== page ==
over an hour, and he slipped and fell twice due to these
conditions, incurring additional injury. After receipt of
defendants' dispositive motion, plaintiff again attempted
to file an amended complaint raising these same allegations
against Fisher and Corcoran regarding injuries arising from
the flooding of his cell. ECF 35.
to Federal Rule of Civil Procedure 15(a), "[a] party may
amend its pleading once as a matter of course within 21 days
after serving it, or if the pleading is one to which a
responsive pleading is required, 21 days after service of a
responsive pleading or 21 days after service of a motion
under Rule 12(b), (e), or (t), whichever is earlier."
Fed.R.Civ.P. 15(a)(1.. "In all other cases, a party may
amend its pleading only with the opposing party's written
consent or the court's leave." Fed.R.Civ.P.
15(a)(2). Rule 15 dictates that "[t]he court should
freely give leave when justice so requires."
Id. Further, Fed R. Civ. P. 15(c)(1)(A) permits an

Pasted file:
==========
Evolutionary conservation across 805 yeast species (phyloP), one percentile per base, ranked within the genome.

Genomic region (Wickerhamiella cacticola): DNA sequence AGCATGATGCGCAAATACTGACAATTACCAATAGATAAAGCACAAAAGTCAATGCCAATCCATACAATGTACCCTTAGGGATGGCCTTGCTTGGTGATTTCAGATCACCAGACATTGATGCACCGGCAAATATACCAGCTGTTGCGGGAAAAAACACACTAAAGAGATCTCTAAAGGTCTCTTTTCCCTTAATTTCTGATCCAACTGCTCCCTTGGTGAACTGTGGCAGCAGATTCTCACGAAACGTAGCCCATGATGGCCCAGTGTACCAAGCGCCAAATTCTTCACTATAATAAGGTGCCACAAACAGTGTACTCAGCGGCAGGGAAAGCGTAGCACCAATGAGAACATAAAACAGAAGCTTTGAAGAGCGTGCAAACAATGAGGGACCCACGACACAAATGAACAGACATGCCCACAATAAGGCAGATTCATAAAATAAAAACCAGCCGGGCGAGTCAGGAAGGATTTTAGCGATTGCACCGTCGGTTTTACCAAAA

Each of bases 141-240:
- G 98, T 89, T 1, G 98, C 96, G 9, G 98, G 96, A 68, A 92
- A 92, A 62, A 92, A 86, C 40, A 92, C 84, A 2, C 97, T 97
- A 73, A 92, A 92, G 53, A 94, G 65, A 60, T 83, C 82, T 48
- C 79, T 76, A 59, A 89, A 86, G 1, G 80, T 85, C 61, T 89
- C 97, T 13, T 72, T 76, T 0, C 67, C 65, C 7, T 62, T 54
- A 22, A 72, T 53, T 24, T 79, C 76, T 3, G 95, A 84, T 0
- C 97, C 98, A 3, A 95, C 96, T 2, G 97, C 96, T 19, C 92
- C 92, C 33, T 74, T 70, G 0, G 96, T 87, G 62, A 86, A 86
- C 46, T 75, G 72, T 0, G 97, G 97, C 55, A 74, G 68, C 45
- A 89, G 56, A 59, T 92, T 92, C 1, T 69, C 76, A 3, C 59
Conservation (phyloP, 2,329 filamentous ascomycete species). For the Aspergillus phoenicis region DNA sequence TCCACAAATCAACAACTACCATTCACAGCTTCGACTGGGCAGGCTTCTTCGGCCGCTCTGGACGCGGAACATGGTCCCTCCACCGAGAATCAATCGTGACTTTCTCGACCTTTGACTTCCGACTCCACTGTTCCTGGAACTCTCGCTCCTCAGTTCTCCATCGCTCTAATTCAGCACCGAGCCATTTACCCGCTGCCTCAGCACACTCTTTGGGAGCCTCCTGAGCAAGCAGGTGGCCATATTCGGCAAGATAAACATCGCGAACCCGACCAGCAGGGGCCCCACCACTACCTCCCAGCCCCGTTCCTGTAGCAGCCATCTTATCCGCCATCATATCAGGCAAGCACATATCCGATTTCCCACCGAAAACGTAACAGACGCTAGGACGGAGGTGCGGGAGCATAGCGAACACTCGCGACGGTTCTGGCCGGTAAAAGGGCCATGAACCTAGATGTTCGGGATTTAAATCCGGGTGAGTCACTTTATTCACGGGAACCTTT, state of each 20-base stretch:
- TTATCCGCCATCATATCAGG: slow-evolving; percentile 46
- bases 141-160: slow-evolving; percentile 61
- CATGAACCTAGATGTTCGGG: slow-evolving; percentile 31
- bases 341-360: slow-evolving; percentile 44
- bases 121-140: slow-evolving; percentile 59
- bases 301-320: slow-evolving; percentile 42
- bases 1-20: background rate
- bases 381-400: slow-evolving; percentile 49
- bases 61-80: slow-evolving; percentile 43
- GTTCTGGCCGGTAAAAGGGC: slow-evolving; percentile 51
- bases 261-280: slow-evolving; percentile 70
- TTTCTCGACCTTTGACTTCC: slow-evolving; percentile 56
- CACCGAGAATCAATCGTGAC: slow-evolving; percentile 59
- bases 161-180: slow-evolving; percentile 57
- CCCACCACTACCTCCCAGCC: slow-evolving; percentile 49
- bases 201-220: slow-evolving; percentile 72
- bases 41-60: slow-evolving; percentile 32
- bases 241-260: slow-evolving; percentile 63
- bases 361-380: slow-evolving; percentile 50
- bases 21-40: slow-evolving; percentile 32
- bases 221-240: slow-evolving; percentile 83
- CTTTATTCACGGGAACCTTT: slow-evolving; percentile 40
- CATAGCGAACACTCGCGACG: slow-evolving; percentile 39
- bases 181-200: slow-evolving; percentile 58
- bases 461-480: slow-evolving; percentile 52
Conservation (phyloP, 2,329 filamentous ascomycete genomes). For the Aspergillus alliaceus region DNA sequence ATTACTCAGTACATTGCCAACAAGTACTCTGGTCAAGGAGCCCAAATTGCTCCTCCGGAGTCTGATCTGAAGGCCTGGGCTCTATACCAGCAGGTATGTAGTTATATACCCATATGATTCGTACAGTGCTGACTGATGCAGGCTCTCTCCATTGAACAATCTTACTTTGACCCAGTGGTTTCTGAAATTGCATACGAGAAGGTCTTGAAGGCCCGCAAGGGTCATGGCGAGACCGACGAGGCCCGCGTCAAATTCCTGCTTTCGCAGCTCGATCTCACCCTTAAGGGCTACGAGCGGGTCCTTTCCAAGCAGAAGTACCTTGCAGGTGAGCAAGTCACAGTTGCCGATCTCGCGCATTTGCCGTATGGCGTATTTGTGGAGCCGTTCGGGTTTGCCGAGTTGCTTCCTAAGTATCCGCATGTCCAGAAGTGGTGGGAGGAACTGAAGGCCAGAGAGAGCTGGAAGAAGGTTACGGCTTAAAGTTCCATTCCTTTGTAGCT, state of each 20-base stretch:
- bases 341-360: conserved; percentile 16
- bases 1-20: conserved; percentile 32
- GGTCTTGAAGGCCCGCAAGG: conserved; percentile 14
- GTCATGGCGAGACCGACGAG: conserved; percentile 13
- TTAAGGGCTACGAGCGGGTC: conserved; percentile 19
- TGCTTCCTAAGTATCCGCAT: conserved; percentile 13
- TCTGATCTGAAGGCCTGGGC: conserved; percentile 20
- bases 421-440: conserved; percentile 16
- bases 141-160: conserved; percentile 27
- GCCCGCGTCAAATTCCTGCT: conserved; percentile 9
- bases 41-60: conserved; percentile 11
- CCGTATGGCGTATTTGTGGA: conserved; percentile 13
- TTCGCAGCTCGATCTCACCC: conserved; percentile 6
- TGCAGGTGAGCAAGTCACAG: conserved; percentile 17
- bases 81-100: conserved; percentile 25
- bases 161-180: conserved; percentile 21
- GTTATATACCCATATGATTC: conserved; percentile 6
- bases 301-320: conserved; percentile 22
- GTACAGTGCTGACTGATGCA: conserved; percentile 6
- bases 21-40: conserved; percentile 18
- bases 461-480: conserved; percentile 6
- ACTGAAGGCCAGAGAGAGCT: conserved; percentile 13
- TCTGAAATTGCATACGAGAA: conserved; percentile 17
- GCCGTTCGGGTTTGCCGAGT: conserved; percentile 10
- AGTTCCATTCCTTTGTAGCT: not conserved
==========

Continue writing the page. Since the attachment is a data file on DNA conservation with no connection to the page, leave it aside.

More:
amendment to a pleading to relate back to the date of the
original pleading when "the law that provides the
applicable statute of limitations allows relation back."
complaint was filed pursuant to 42 U.S.C. S1983, which does
not contain a statute of limitation provision. Section 1983
provides a federal cause of action, but looks to the law of
the State in which the cause of action arose, specifically
relying on the statute of limitations that each state
provides for personal-injury torts. Wallace v. Kato,549 U.S. 384, 387 (2007) (citing Owens v. Okure, 488
U.S. 235, 249-50 (1989)). In Maryland, the applicable statute
of limitations is three years from the date of the
occurrence. See Md. Cts & Jud. Pro. Code S
5-101. Thus, Maryland ...